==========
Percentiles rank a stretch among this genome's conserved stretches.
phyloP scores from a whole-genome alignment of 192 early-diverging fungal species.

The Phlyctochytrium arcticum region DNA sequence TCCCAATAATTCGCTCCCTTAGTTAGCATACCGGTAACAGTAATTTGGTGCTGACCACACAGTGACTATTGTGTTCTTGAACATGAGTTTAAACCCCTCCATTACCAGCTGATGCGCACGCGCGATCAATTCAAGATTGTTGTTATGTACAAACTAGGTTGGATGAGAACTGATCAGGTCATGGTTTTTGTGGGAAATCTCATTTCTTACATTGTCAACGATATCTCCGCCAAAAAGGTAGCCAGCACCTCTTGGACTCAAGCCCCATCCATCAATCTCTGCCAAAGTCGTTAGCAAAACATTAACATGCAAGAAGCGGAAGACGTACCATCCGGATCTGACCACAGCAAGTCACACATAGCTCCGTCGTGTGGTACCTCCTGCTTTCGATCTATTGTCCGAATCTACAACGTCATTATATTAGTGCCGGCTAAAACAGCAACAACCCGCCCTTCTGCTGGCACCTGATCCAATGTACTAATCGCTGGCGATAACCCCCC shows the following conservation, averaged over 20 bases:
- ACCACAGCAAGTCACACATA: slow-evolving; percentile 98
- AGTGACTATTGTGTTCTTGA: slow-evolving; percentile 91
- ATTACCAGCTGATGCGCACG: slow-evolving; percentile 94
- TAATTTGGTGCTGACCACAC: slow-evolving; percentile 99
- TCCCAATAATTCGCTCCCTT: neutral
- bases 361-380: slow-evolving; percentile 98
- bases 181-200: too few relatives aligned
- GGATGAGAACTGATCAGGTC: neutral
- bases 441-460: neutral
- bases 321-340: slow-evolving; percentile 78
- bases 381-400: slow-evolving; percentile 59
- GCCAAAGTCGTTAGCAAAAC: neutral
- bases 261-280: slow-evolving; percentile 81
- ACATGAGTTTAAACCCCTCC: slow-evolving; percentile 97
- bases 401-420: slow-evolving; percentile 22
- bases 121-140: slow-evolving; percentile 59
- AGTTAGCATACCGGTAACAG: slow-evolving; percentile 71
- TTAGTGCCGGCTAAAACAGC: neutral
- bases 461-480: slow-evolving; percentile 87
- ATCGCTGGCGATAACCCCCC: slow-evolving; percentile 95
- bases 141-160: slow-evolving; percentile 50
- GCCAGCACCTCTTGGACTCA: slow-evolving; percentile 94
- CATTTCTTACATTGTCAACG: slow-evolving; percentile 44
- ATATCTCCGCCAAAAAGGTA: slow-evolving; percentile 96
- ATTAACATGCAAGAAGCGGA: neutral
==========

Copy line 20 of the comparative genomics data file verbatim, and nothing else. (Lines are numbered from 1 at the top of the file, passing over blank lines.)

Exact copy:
- AGTTAGCATACCGGTAACAG: slow-evolving; percentile 71